Elevated CO2 and nutrient addition alter soil N cycling and N trace gas fluxes with early season wet-up in a California annual grassland

Bruce A. Hungate, Christopher P. Lund, Holly L. Pearson, F. Stuart Chapin

Research output: Contribution to journalArticle

100 Scopus citations

Abstract

We examined the effects of growth carbon dioxide (CO2) concentration and soil nutrient availability on nitrogen (N) transformations and N trace gas fluxes in California grassland microcosms during early-season wet-up, a time when rates of N transformation and N trace gas flux are high. After plant senescence and summer drought, we simulated the first fall rains and examined N cycling. Growth at elevated CO2 increased root production and root carbon:nitrogen ratio. Under nutrient enrichment, elevated CO2 increased microbial N immobilization during wet-up, leading to a 43% reduction in gross nitrification and a 55% reduction in NO emission from soil. Elevated CO2 increased microbial N immobilization at ambient nutrients, but did not alter nitrification or NO emission. Elevated CO2 did not alter soil emission of N2O at either nutrient level. Addition of NPK fertilizer (1:1:1) stimulated N mineralization and nitrification, leading to increased N2O and NO emission from soil. The results of our study support a mechanistic model in which elevated CO2 alters soil N cycling and NO emission: increased root production and increased C:N ratio in elevated CO2 stimulate N immobilization, thereby decreasing nitrification and associated NO emission when nutrients are abundant. This model is consistent with our basic understanding of how C availability influences soil N cycling and thus may apply to many terrestrial ecosystems.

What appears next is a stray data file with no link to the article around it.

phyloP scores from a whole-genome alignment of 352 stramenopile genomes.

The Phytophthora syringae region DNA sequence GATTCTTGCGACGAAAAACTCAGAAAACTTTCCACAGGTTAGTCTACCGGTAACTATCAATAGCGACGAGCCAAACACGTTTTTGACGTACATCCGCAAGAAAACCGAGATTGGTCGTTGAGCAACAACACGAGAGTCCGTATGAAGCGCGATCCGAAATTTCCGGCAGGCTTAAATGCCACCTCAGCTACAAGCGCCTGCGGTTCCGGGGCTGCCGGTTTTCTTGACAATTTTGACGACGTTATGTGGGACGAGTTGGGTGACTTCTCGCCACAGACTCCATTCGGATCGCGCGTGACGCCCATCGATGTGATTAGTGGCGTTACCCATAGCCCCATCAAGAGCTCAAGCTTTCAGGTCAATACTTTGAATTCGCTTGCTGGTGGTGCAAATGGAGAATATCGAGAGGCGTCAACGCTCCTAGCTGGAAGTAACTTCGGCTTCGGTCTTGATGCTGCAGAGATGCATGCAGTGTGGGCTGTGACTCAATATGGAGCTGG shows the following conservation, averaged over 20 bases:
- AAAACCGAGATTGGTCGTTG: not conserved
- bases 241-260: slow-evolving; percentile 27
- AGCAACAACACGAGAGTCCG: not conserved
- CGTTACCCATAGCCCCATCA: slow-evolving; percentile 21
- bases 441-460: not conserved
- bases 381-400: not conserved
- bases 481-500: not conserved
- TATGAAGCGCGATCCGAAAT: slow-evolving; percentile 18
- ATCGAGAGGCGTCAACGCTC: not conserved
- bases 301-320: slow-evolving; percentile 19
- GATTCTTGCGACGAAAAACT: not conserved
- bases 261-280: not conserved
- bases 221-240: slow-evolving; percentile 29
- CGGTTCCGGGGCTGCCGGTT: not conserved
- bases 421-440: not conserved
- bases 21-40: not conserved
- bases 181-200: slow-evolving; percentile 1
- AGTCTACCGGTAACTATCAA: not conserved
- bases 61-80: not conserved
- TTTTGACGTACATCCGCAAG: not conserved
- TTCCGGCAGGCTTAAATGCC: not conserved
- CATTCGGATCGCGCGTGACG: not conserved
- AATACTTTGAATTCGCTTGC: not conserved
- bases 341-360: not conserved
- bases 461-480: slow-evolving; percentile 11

Original languageEnglish (US)
Pages (from-to)89-109
Number of pages21
JournalBiogeochemistry
Volume37
Issue number2
DOIs
StatePublished - Jan 1 1997

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Keywords

  • N
  • N pool dilution
  • NO
  • NO
  • NPK fertilizer
  • annual grassland
  • elevated CO
  • first autumn rains
  • gross mineralization
  • gross nitrification
  • trace gases

ASJC Scopus subject areas

  • Environmental Chemistry
  • Water Science and Technology
  • Earth-Surface Processes

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